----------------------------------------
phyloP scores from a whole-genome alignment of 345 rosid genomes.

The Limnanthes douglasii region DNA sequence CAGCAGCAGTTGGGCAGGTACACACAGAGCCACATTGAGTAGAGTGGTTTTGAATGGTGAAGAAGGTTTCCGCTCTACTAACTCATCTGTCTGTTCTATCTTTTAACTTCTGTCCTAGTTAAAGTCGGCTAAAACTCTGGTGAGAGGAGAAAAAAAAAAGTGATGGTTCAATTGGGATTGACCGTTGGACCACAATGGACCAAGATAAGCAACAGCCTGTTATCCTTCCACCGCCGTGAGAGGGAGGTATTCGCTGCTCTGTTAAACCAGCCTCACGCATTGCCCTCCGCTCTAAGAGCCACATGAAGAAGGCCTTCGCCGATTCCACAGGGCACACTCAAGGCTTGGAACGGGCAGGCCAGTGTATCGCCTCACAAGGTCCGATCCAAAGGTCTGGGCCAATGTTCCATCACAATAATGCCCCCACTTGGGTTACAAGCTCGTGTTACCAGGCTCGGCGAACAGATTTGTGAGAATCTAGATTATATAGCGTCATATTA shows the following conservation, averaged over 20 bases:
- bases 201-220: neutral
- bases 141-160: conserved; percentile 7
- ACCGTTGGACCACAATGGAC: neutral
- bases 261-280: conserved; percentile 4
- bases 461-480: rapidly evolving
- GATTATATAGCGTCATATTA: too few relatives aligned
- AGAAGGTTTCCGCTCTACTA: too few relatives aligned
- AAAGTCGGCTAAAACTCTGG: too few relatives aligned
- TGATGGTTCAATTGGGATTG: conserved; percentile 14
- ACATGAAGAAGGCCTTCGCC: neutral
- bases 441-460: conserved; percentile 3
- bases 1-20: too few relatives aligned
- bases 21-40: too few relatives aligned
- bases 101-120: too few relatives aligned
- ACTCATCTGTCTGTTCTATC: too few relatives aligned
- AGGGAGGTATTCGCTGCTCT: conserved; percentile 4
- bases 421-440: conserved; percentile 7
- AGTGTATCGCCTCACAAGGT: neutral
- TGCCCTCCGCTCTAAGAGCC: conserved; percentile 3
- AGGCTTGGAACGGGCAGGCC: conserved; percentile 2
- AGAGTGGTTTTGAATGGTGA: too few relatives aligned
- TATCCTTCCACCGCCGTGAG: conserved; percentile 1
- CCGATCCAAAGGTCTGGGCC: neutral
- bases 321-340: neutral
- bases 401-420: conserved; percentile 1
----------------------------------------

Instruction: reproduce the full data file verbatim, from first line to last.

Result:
phyloP scores from a whole-genome alignment of 345 rosid genomes.

The Limnanthes douglasii region DNA sequence CAGCAGCAGTTGGGCAGGTACACACAGAGCCACATTGAGTAGAGTGGTTTTGAATGGTGAAGAAGGTTTCCGCTCTACTAACTCATCTGTCTGTTCTATCTTTTAACTTCTGTCCTAGTTAAAGTCGGCTAAAACTCTGGTGAGAGGAGAAAAAAAAAAGTGATGGTTCAATTGGGATTGACCGTTGGACCACAATGGACCAAGATAAGCAACAGCCTGTTATCCTTCCACCGCCGTGAGAGGGAGGTATTCGCTGCTCTGTTAAACCAGCCTCACGCATTGCCCTCCGCTCTAAGAGCCACATGAAGAAGGCCTTCGCCGATTCCACAGGGCACACTCAAGGCTTGGAACGGGCAGGCCAGTGTATCGCCTCACAAGGTCCGATCCAAAGGTCTGGGCCAATGTTCCATCACAATAATGCCCCCACTTGGGTTACAAGCTCGTGTTACCAGGCTCGGCGAACAGATTTGTGAGAATCTAGATTATATAGCGTCATATTA shows the following conservation, averaged over 20 bases:
- bases 201-220: neutral
- bases 141-160: conserved; percentile 7
- ACCGTTGGACCACAATGGAC: neutral
- bases 261-280: conserved; percentile 4
- bases 461-480: rapidly evolving
- GATTATATAGCGTCATATTA: too few relatives aligned
- AGAAGGTTTCCGCTCTACTA: too few relatives aligned
- AAAGTCGGCTAAAACTCTGG: too few relatives aligned
- TGATGGTTCAATTGGGATTG: conserved; percentile 14
- ACATGAAGAAGGCCTTCGCC: neutral
- bases 441-460: conserved; percentile 3
- bases 1-20: too few relatives aligned
- bases 21-40: too few relatives aligned
- bases 101-120: too few relatives aligned
- ACTCATCTGTCTGTTCTATC: too few relatives aligned
- AGGGAGGTATTCGCTGCTCT: conserved; percentile 4
- bases 421-440: conserved; percentile 7
- AGTGTATCGCCTCACAAGGT: neutral
- TGCCCTCCGCTCTAAGAGCC: conserved; percentile 3
- AGGCTTGGAACGGGCAGGCC: conserved; percentile 2
- AGAGTGGTTTTGAATGGTGA: too few relatives aligned
- TATCCTTCCACCGCCGTGAG: conserved; percentile 1
- CCGATCCAAAGGTCTGGGCC: neutral
- bases 321-340: neutral
- bases 401-420: conserved; percentile 1